If God can be used by the powerful to justify violence in the name of order, he can also be used by the weak to illuminate the position of the victims of political conflict. Religion, Torture and the Liberation of God explores the theological possibilities of a God who is a prisoner and a victim of torture. The book relocates God to the horrors of the military abuse of human rights in Chile and the systematic rape of women in the Democratic Republic of Congo. Aguilar argues that this theological exercise offers us new ways of understanding the abuse of power, whether it be the clerical abuse of children, violence against women, or homophobia. This examination of torture and rape becomes, through a theology of praxis and compliance, an examination of solidarity, love and affection. The book concludes with an exploration of the possibilities of a tortured God who liberates.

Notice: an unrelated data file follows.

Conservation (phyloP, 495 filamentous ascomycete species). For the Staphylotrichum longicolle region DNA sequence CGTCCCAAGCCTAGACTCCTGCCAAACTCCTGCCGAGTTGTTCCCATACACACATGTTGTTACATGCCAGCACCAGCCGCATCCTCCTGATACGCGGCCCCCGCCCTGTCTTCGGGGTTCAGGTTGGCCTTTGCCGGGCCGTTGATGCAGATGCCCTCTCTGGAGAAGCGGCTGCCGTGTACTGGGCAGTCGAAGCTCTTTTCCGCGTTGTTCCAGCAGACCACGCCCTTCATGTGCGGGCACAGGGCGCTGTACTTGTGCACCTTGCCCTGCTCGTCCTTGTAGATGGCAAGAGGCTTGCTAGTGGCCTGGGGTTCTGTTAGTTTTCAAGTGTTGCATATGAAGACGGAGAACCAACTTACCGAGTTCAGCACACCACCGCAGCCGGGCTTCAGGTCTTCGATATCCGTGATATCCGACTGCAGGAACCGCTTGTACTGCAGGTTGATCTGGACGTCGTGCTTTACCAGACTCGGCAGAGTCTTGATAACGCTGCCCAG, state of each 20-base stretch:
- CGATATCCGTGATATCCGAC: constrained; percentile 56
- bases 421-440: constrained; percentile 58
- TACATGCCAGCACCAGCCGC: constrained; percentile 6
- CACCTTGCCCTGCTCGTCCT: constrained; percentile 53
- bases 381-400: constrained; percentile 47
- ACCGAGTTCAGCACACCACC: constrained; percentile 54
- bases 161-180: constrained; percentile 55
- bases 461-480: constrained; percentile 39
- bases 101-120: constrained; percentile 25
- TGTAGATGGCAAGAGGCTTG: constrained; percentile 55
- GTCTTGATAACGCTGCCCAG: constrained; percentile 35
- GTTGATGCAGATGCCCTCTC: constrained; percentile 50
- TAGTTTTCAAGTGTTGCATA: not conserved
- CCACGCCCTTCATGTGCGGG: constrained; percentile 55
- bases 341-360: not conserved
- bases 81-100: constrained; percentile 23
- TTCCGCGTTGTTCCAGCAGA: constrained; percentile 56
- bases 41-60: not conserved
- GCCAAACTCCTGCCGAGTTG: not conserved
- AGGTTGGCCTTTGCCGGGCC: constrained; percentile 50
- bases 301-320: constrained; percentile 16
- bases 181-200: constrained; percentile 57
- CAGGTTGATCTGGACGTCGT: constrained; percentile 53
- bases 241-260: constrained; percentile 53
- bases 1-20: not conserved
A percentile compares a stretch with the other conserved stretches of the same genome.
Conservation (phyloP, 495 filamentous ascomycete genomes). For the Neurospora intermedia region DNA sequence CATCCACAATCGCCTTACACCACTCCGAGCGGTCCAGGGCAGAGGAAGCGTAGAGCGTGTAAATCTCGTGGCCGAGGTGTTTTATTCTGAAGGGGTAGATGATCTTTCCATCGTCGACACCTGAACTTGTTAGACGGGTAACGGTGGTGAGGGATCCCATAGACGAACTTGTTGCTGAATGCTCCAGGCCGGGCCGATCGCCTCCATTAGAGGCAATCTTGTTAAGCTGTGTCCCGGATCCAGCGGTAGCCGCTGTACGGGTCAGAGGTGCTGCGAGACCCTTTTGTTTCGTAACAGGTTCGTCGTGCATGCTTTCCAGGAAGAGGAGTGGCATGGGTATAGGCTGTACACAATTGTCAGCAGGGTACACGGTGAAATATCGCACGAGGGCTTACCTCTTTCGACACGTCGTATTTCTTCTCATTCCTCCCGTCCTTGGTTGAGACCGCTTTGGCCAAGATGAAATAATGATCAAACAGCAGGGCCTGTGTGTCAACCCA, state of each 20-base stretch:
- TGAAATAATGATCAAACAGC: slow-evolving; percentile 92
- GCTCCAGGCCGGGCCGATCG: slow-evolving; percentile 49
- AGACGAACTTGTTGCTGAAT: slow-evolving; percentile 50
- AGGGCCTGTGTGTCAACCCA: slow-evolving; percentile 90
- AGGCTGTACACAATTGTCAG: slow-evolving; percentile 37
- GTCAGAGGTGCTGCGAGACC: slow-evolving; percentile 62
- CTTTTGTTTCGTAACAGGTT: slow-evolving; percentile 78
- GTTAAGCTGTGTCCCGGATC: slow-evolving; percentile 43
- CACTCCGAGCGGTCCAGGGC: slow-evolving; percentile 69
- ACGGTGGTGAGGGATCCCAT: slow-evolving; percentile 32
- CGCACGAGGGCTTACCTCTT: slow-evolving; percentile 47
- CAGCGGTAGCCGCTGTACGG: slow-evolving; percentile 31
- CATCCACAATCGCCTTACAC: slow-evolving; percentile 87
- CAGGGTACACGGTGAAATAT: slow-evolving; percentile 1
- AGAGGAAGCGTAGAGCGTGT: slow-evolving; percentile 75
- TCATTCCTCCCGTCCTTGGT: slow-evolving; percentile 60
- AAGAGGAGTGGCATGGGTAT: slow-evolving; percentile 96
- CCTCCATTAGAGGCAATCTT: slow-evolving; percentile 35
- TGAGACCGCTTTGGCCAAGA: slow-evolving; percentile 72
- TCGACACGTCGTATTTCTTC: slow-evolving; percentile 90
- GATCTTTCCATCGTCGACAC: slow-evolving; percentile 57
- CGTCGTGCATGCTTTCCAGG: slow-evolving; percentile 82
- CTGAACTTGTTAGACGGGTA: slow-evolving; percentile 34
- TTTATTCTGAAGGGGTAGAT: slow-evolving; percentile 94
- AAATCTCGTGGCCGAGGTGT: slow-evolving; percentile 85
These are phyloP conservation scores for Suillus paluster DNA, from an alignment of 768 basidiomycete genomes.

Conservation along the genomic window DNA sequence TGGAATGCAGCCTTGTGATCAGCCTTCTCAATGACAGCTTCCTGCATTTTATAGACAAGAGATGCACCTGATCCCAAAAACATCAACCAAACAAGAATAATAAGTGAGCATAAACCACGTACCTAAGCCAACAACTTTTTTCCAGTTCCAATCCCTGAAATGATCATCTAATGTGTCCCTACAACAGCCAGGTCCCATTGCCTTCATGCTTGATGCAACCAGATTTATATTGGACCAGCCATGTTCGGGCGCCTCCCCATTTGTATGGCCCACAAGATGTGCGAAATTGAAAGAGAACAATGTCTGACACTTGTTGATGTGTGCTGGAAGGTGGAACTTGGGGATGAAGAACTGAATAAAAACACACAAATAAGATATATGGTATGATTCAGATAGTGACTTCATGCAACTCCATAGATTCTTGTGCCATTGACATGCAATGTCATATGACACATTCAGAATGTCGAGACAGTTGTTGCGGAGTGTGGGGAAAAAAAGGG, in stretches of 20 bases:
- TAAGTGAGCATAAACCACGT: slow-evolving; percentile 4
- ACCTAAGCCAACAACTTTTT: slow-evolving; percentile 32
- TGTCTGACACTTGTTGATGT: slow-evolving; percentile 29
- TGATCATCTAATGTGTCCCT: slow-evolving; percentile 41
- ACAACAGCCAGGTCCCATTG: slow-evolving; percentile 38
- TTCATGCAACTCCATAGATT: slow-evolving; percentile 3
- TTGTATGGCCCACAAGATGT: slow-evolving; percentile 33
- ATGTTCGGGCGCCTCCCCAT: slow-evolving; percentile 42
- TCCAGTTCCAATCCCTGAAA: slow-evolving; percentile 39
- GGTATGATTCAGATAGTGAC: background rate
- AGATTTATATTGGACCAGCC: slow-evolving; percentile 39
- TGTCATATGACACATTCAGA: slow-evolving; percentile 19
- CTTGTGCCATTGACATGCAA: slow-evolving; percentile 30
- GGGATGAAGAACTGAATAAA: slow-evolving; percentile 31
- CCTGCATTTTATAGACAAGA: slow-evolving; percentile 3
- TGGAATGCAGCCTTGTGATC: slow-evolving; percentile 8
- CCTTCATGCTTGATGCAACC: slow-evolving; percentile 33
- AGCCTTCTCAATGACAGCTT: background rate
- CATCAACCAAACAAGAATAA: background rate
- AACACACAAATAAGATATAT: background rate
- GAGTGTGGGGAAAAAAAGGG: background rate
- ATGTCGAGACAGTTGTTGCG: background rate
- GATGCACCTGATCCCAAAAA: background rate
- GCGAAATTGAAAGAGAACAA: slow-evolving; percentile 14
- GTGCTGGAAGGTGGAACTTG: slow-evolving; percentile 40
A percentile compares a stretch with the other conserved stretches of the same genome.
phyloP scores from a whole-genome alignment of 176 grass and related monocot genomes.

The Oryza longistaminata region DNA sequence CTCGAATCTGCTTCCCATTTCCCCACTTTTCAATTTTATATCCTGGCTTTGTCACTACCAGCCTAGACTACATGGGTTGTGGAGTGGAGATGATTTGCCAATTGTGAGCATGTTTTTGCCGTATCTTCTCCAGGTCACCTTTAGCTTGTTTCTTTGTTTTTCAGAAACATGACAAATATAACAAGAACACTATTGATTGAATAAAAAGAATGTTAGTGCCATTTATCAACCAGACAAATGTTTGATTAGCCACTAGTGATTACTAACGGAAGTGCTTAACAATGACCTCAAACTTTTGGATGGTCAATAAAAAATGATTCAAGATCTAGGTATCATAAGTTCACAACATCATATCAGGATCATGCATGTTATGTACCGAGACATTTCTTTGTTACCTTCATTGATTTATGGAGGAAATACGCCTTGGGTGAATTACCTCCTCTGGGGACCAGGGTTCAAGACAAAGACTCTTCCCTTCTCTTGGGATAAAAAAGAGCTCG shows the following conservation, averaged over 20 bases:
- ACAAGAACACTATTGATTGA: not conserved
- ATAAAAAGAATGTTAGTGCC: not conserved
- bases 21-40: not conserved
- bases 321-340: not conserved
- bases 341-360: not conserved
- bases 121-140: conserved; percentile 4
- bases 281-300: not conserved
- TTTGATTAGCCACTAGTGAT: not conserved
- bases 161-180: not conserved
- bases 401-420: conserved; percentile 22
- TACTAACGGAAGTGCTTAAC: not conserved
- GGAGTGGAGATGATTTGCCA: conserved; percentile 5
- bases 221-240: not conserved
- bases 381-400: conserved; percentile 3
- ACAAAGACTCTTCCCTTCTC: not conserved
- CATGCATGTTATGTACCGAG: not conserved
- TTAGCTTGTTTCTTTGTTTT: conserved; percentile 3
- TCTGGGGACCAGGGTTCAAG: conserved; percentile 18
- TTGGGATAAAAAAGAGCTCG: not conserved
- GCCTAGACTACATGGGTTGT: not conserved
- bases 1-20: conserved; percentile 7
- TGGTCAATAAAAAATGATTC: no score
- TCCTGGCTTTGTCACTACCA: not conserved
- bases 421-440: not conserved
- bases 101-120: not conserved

Table of Contents
Introduction: The Theologizing of Indecent Torturing 1. The Act of Torture and the Praxis of Theology 2. Torture and Beatitudes in Chile 3. Theological Reflections on Dungeons and Caves 4. A Tortured God that Liberates 5. The Hermeneutics of Torture and G.C. Spivak
Mario I. Aguilar is a theologian from Chile who occupies a personal chair in Divinity (Religion and Politics) and is the director of the Centre for the Study of Religion and Politics (CSRP) at the University of St. Andrews in Scotland. His latest books include Pope Francis: His Life and Thought (2014) and Church, Liberation and World Religions (2012).